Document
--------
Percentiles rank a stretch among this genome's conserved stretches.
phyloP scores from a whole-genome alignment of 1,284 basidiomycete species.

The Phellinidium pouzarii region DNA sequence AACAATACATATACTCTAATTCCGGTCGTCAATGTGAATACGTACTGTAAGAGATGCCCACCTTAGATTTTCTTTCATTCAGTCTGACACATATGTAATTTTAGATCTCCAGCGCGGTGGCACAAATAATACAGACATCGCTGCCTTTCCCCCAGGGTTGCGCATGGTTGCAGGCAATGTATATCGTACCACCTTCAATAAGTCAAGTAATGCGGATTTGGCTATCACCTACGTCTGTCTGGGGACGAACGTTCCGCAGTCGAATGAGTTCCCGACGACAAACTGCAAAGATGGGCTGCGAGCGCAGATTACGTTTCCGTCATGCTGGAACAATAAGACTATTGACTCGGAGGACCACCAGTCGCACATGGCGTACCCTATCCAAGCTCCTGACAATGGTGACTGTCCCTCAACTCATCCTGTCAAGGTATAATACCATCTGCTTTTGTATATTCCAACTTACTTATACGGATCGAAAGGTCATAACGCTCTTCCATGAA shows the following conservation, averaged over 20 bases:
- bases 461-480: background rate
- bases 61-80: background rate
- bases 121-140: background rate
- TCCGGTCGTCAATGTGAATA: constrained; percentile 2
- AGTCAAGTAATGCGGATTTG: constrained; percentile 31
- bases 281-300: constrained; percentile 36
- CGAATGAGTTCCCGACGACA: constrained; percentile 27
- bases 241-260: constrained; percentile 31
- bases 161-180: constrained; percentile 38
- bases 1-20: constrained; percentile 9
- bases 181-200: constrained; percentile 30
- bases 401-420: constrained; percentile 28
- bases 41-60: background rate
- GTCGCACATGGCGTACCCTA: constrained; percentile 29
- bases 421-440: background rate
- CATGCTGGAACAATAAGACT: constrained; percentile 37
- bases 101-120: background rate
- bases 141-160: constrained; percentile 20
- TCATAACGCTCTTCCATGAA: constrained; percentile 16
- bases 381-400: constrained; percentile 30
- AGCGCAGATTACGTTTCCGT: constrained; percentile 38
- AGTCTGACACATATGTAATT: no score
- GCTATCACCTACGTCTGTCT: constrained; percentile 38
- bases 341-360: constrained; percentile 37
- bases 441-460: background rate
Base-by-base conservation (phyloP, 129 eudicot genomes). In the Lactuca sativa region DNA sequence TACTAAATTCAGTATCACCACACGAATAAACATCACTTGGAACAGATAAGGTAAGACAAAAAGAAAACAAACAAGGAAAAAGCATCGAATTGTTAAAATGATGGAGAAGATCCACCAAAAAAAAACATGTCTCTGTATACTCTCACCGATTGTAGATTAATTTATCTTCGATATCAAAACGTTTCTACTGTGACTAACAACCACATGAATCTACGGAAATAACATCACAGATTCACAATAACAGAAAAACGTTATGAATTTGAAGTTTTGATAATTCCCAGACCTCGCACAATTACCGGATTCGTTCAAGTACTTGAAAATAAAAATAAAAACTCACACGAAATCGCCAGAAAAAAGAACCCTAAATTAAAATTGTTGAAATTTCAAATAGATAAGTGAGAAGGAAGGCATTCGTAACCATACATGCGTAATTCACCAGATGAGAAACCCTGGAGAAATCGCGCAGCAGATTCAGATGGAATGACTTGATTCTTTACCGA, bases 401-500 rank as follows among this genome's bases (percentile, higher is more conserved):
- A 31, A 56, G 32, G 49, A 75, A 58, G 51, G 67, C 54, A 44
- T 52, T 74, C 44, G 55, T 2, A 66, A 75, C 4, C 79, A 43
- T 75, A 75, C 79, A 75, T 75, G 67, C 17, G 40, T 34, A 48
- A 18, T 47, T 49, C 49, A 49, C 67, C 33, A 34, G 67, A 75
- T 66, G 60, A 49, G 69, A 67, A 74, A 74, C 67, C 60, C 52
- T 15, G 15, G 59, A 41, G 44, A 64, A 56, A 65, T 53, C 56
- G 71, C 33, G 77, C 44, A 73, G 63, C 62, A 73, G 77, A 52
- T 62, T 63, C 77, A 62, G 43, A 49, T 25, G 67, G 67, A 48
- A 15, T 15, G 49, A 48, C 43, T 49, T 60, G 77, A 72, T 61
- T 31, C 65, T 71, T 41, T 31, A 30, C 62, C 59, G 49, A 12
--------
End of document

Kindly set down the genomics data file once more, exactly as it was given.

Percentiles rank a stretch among this genome's conserved stretches.
phyloP scores from a whole-genome alignment of 1,284 basidiomycete species.

The Phellinidium pouzarii region DNA sequence AACAATACATATACTCTAATTCCGGTCGTCAATGTGAATACGTACTGTAAGAGATGCCCACCTTAGATTTTCTTTCATTCAGTCTGACACATATGTAATTTTAGATCTCCAGCGCGGTGGCACAAATAATACAGACATCGCTGCCTTTCCCCCAGGGTTGCGCATGGTTGCAGGCAATGTATATCGTACCACCTTCAATAAGTCAAGTAATGCGGATTTGGCTATCACCTACGTCTGTCTGGGGACGAACGTTCCGCAGTCGAATGAGTTCCCGACGACAAACTGCAAAGATGGGCTGCGAGCGCAGATTACGTTTCCGTCATGCTGGAACAATAAGACTATTGACTCGGAGGACCACCAGTCGCACATGGCGTACCCTATCCAAGCTCCTGACAATGGTGACTGTCCCTCAACTCATCCTGTCAAGGTATAATACCATCTGCTTTTGTATATTCCAACTTACTTATACGGATCGAAAGGTCATAACGCTCTTCCATGAA shows the following conservation, averaged over 20 bases:
- bases 461-480: background rate
- bases 61-80: background rate
- bases 121-140: background rate
- TCCGGTCGTCAATGTGAATA: constrained; percentile 2
- AGTCAAGTAATGCGGATTTG: constrained; percentile 31
- bases 281-300: constrained; percentile 36
- CGAATGAGTTCCCGACGACA: constrained; percentile 27
- bases 241-260: constrained; percentile 31
- bases 161-180: constrained; percentile 38
- bases 1-20: constrained; percentile 9
- bases 181-200: constrained; percentile 30
- bases 401-420: constrained; percentile 28
- bases 41-60: background rate
- GTCGCACATGGCGTACCCTA: constrained; percentile 29
- bases 421-440: background rate
- CATGCTGGAACAATAAGACT: constrained; percentile 37
- bases 101-120: background rate
- bases 141-160: constrained; percentile 20
- TCATAACGCTCTTCCATGAA: constrained; percentile 16
- bases 381-400: constrained; percentile 30
- AGCGCAGATTACGTTTCCGT: constrained; percentile 38
- AGTCTGACACATATGTAATT: no score
- GCTATCACCTACGTCTGTCT: constrained; percentile 38
- bases 341-360: constrained; percentile 37
- bases 441-460: background rate
Base-by-base conservation (phyloP, 129 eudicot genomes). In the Lactuca sativa region DNA sequence TACTAAATTCAGTATCACCACACGAATAAACATCACTTGGAACAGATAAGGTAAGACAAAAAGAAAACAAACAAGGAAAAAGCATCGAATTGTTAAAATGATGGAGAAGATCCACCAAAAAAAAACATGTCTCTGTATACTCTCACCGATTGTAGATTAATTTATCTTCGATATCAAAACGTTTCTACTGTGACTAACAACCACATGAATCTACGGAAATAACATCACAGATTCACAATAACAGAAAAACGTTATGAATTTGAAGTTTTGATAATTCCCAGACCTCGCACAATTACCGGATTCGTTCAAGTACTTGAAAATAAAAATAAAAACTCACACGAAATCGCCAGAAAAAAGAACCCTAAATTAAAATTGTTGAAATTTCAAATAGATAAGTGAGAAGGAAGGCATTCGTAACCATACATGCGTAATTCACCAGATGAGAAACCCTGGAGAAATCGCGCAGCAGATTCAGATGGAATGACTTGATTCTTTACCGA, bases 401-500 rank as follows among this genome's bases (percentile, higher is more conserved):
- A 31, A 56, G 32, G 49, A 75, A 58, G 51, G 67, C 54, A 44
- T 52, T 74, C 44, G 55, T 2, A 66, A 75, C 4, C 79, A 43
- T 75, A 75, C 79, A 75, T 75, G 67, C 17, G 40, T 34, A 48
- A 18, T 47, T 49, C 49, A 49, C 67, C 33, A 34, G 67, A 75
- T 66, G 60, A 49, G 69, A 67, A 74, A 74, C 67, C 60, C 52
- T 15, G 15, G 59, A 41, G 44, A 64, A 56, A 65, T 53, C 56
- G 71, C 33, G 77, C 44, A 73, G 63, C 62, A 73, G 77, A 52
- T 62, T 63, C 77, A 62, G 43, A 49, T 25, G 67, G 67, A 48
- A 15, T 15, G 49, A 48, C 43, T 49, T 60, G 77, A 72, T 61
- T 31, C 65, T 71, T 41, T 31, A 30, C 62, C 59, G 49, A 12